The Realtime Gratification Gap

I wrote my last post about a personal content strategy months ago. I don’t even know how many times I’ve tweeted over that time. Gizmodo asked its readers if they still maintain personal blogs, acknowledging all the ways other services have filled the space blogs once monopolized. It’s a question that fills me with dread.

I mourn the loss of a vibrant personal blogging community, but then again, everyone I used to follow got jobs blogging. And while I find realtime communication fun, there’s a gratification gap between tweeting and longform personal writing for me. I find writing to be a cathartic experience and I used to draw inspiration from my favorite bloggers that drove me to write in a way that was different than reading the newspaper or a magazine. I bet I’m not alone in that, but most of my peers quit their personal blogs, too.

When I say gratification gap, I’m talking about how blog comments showed more appreciation for the work than a fave or retweet. Granted, reach has exploded with those realtime social experiences, but it’s also divorced the work from painstakingly building an audience that looks forward to a piece of writing. I used to be so encouraged by those experiences. In fact, I still find myself thanking friends who take the time to write. I miss rooting for my writing friends as much as I miss them rooting for me.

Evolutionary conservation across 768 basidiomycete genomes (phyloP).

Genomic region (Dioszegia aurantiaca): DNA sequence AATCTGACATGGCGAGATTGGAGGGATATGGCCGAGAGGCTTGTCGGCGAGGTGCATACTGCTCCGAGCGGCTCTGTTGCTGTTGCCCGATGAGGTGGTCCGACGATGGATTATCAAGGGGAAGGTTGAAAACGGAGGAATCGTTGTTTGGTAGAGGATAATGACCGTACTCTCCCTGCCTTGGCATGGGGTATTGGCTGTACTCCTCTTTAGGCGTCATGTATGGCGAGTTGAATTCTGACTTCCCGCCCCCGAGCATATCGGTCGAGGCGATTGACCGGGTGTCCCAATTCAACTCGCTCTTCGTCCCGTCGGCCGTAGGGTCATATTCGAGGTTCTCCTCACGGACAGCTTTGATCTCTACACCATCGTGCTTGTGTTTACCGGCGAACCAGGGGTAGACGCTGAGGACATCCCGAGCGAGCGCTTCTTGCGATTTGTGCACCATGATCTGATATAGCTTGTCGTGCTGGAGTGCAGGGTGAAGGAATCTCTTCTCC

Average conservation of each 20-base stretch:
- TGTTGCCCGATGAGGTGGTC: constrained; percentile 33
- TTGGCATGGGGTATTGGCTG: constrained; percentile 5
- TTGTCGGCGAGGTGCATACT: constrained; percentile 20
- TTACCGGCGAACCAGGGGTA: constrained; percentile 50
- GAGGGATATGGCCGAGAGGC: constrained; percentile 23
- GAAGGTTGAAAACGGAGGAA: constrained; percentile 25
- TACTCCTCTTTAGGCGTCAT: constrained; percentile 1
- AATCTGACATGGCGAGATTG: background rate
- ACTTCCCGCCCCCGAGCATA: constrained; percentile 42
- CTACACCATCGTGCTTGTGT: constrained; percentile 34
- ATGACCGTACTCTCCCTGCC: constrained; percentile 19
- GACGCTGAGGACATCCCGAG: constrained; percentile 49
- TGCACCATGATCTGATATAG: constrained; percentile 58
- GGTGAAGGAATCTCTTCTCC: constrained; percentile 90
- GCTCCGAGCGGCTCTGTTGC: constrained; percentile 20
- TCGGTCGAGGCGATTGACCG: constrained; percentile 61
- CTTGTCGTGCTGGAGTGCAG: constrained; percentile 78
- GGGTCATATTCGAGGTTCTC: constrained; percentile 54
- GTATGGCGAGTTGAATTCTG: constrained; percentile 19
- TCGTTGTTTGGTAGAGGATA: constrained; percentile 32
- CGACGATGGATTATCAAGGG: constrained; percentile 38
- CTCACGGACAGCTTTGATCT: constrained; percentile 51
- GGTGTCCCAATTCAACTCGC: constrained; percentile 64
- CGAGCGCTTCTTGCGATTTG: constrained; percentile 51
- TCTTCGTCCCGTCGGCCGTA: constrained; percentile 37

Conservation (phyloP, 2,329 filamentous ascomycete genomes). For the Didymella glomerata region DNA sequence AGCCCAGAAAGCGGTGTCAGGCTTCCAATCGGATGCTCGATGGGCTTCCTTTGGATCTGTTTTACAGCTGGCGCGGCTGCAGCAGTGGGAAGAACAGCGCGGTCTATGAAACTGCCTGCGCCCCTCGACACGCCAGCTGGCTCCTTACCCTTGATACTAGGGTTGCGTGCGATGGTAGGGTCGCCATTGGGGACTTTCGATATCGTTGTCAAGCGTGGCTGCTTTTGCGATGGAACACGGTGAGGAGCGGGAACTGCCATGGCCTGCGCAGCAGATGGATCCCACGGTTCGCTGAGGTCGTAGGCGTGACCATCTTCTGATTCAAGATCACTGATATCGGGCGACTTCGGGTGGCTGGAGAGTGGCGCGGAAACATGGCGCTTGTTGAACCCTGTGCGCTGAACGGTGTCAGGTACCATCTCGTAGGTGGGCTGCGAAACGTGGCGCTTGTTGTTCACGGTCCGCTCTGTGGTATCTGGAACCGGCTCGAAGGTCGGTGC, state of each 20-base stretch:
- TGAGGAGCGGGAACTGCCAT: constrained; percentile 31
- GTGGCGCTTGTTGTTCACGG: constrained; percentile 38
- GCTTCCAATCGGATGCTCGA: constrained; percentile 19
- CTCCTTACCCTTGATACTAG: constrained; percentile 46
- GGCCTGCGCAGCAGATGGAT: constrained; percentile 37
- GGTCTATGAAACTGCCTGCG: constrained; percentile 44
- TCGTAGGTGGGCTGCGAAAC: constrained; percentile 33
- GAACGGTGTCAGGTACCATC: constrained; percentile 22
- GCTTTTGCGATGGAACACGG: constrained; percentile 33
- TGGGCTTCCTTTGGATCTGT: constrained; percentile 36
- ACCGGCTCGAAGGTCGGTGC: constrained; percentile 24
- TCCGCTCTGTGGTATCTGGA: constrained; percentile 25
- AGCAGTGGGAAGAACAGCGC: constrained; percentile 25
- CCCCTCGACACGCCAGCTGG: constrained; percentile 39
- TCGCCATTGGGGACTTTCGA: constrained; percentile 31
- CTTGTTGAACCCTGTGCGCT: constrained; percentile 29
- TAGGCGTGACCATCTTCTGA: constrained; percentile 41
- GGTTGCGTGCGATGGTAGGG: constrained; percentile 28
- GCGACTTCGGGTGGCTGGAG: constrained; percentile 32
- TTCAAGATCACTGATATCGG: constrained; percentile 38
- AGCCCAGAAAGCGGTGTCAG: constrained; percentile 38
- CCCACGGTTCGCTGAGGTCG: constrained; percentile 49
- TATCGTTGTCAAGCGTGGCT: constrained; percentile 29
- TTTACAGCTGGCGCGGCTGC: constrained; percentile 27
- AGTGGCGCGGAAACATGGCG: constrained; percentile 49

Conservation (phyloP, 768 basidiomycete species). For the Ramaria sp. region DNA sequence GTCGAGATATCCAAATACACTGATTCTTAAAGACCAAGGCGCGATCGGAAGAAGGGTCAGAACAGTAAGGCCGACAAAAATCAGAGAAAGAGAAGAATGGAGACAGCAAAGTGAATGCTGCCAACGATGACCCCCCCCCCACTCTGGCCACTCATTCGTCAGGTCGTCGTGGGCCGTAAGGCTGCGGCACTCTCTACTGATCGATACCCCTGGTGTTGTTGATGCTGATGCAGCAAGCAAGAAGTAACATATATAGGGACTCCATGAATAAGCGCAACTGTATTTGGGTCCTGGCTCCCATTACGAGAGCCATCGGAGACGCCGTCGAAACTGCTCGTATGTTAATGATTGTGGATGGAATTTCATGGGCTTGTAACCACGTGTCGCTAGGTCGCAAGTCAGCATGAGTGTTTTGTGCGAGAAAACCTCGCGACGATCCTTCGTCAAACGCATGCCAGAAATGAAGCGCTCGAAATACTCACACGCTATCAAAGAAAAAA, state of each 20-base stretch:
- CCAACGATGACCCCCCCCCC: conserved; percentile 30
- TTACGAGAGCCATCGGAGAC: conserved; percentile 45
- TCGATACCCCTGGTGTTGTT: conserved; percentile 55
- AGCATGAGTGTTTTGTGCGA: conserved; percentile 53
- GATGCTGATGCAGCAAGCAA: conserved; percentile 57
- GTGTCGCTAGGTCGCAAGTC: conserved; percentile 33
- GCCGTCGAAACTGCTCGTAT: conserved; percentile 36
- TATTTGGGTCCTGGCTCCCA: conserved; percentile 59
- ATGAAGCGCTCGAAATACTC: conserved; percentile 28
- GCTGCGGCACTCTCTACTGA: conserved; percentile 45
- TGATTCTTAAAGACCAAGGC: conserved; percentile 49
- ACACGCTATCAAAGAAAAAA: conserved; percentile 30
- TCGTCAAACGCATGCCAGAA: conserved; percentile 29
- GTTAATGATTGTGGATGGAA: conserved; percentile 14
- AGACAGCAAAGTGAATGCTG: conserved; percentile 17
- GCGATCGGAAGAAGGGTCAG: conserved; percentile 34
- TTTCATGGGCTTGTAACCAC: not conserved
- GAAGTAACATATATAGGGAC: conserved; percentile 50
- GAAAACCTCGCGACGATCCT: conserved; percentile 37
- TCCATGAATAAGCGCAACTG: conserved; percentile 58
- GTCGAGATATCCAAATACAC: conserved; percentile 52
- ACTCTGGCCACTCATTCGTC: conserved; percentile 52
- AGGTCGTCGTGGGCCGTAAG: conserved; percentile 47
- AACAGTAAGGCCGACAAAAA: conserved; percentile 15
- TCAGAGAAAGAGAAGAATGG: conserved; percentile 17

Do you still write your personal blog? Where do you draw inspiration? If not, do you miss blogging, or is this just nostalgia for, um, 2003?


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